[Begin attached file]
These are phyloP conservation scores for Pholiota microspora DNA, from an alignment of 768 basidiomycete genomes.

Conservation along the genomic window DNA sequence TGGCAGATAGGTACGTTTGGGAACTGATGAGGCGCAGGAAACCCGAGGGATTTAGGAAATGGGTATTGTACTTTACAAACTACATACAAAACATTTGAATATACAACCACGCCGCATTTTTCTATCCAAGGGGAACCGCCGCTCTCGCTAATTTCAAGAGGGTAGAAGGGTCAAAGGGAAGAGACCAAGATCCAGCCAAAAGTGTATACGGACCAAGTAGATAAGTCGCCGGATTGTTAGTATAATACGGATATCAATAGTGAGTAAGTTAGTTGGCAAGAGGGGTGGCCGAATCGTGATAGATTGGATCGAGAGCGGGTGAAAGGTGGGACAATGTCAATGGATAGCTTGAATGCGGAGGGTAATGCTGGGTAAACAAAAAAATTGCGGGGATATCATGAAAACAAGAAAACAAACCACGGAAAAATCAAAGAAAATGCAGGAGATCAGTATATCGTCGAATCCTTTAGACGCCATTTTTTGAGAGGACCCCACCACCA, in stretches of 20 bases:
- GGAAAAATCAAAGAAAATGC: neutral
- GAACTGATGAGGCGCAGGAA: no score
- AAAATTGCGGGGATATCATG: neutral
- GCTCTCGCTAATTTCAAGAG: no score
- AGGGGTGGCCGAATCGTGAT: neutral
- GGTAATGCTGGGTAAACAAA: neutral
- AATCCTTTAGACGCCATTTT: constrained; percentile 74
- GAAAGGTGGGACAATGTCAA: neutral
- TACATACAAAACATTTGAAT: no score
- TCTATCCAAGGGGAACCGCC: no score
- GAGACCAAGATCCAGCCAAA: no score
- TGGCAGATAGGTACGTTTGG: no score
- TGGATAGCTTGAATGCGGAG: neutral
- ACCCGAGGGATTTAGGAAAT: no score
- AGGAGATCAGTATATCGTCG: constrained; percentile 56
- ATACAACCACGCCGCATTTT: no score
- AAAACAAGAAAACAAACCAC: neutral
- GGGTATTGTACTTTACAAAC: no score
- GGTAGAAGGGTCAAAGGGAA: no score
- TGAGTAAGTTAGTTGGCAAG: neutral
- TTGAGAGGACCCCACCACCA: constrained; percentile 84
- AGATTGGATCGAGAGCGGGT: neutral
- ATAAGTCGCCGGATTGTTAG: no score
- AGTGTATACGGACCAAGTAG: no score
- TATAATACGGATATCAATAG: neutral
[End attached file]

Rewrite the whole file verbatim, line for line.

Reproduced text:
These are phyloP conservation scores for Pholiota microspora DNA, from an alignment of 768 basidiomycete genomes.

Conservation along the genomic window DNA sequence TGGCAGATAGGTACGTTTGGGAACTGATGAGGCGCAGGAAACCCGAGGGATTTAGGAAATGGGTATTGTACTTTACAAACTACATACAAAACATTTGAATATACAACCACGCCGCATTTTTCTATCCAAGGGGAACCGCCGCTCTCGCTAATTTCAAGAGGGTAGAAGGGTCAAAGGGAAGAGACCAAGATCCAGCCAAAAGTGTATACGGACCAAGTAGATAAGTCGCCGGATTGTTAGTATAATACGGATATCAATAGTGAGTAAGTTAGTTGGCAAGAGGGGTGGCCGAATCGTGATAGATTGGATCGAGAGCGGGTGAAAGGTGGGACAATGTCAATGGATAGCTTGAATGCGGAGGGTAATGCTGGGTAAACAAAAAAATTGCGGGGATATCATGAAAACAAGAAAACAAACCACGGAAAAATCAAAGAAAATGCAGGAGATCAGTATATCGTCGAATCCTTTAGACGCCATTTTTTGAGAGGACCCCACCACCA, in stretches of 20 bases:
- GGAAAAATCAAAGAAAATGC: neutral
- GAACTGATGAGGCGCAGGAA: no score
- AAAATTGCGGGGATATCATG: neutral
- GCTCTCGCTAATTTCAAGAG: no score
- AGGGGTGGCCGAATCGTGAT: neutral
- GGTAATGCTGGGTAAACAAA: neutral
- AATCCTTTAGACGCCATTTT: constrained; percentile 74
- GAAAGGTGGGACAATGTCAA: neutral
- TACATACAAAACATTTGAAT: no score
- TCTATCCAAGGGGAACCGCC: no score
- GAGACCAAGATCCAGCCAAA: no score
- TGGCAGATAGGTACGTTTGG: no score
- TGGATAGCTTGAATGCGGAG: neutral
- ACCCGAGGGATTTAGGAAAT: no score
- AGGAGATCAGTATATCGTCG: constrained; percentile 56
- ATACAACCACGCCGCATTTT: no score
- AAAACAAGAAAACAAACCAC: neutral
- GGGTATTGTACTTTACAAAC: no score
- GGTAGAAGGGTCAAAGGGAA: no score
- TGAGTAAGTTAGTTGGCAAG: neutral
- TTGAGAGGACCCCACCACCA: constrained; percentile 84
- AGATTGGATCGAGAGCGGGT: neutral
- ATAAGTCGCCGGATTGTTAG: no score
- AGTGTATACGGACCAAGTAG: no score
- TATAATACGGATATCAATAG: neutral